of the century, it was an acknowledged leader. 
That expertise became nationally known during 
the polio epidemics that ravaged the Northeast 
in 1916 and then swept the country in 1949 
and 1955. 

During the past half century, surgeons at Chil- 
dren's Hospital have pioneered in the develop- 
ment of procedures to correct a wide variety of 
intestinal abnormalities, in the use of general 
anesthesia for removing foreign bodies from air 
and food passages, and in many other advances. 
The first successful cardiovascular operation for 
congenital heart disease was performed here in 
1938 by Dr. Robert E. Gross. 

"Many of the surgical advances of the past 
decade have been built upon the gains made by 
our predecessors," notes Dr. Judah Folkman, 
Surgeon-in-Chief. Surgical advances from Chil- 
dren's Hospital are widely recognized as among 
the most significant in the world. 

In 1975, the American College of Surgeons 
and the American Surgical Association published 
a Summary Report of the Study on Surgical 
Services for the Gnited States which identified 
the most important contributions of surgical re- 
search to health care from 1945 to 1970. 

Contributions were listed by specialty, accord- 
ing to the first, second and third order of impor- 
tance. The three most important developments 
in pediatric surgery during that time took place 
atCHMC. 

First in order of importance came the com- 
bined drug and surgical therapy for Wilms' 
tumor, the result of collaborative work by CHMC's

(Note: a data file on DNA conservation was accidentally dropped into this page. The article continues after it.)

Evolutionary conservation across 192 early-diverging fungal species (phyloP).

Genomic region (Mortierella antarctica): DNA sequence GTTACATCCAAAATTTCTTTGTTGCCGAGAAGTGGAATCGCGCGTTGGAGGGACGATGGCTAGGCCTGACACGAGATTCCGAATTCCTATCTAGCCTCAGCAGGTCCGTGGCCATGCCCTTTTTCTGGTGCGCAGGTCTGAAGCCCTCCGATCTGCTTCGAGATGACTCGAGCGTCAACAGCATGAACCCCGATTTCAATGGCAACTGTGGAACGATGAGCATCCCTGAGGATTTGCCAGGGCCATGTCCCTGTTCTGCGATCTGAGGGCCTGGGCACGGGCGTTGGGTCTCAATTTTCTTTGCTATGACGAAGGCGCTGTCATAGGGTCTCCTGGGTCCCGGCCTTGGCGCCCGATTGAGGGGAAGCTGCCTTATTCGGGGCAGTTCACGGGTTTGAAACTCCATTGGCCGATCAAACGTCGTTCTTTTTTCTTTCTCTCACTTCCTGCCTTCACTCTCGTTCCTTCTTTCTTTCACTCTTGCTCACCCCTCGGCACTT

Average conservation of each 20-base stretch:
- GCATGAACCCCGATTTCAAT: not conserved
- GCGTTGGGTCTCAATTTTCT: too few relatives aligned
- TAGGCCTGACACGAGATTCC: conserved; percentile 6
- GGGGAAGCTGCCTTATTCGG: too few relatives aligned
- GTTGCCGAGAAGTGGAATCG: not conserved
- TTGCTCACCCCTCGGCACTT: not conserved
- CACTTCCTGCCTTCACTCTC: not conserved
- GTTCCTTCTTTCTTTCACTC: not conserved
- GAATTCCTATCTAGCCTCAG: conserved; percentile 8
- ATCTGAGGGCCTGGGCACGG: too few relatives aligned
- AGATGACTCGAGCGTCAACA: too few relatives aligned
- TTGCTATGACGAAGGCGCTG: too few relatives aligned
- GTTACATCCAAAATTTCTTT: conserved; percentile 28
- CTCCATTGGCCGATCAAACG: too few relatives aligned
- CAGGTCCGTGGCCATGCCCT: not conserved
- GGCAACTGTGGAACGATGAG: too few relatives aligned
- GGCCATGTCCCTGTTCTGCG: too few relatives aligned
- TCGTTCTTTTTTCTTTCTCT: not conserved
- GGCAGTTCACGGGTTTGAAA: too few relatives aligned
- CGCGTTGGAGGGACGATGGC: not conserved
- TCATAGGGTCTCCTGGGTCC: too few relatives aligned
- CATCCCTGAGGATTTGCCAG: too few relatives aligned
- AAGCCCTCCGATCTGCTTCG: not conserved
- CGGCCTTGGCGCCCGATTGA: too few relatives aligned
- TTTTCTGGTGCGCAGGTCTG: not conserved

Dr. Sidney Farber and Dr. Robert E. Gross. Sec- 
ond was the treatment for Hirschsprung's disease 
developed by Dr. Orvar Swenson while at Chil- 
dren's. Two procedures shared the spotlight for 
third order of importance: One of them was the 
technique for repair of omphaloceles developed 




13 




14 



by Dr. Samuel R. Schuster, Associate Chief of 
Surgery at CHMC 

In 1966, surgeons at Children's Hospital per- 
formed the first one-stage midface advancement 
operation for Crouzon's syndrome in the United 
States. Since that time, over 250 other children 
with severe facial defects have been successfully 
operated on. These include most congenital 
problems, but also deformities secondary to the 
treatment of cancer and those following acciden- 
tal injuries. The surgical team -led by Dr. Joseph 
E. Murray with his associates, Drs. John B. Mulli- 
ken and Leonard B. Kaban, of Oral Surgery - 
today treats a wide variety of problems in con- 
junction with the Neurosurgical and Ophthal-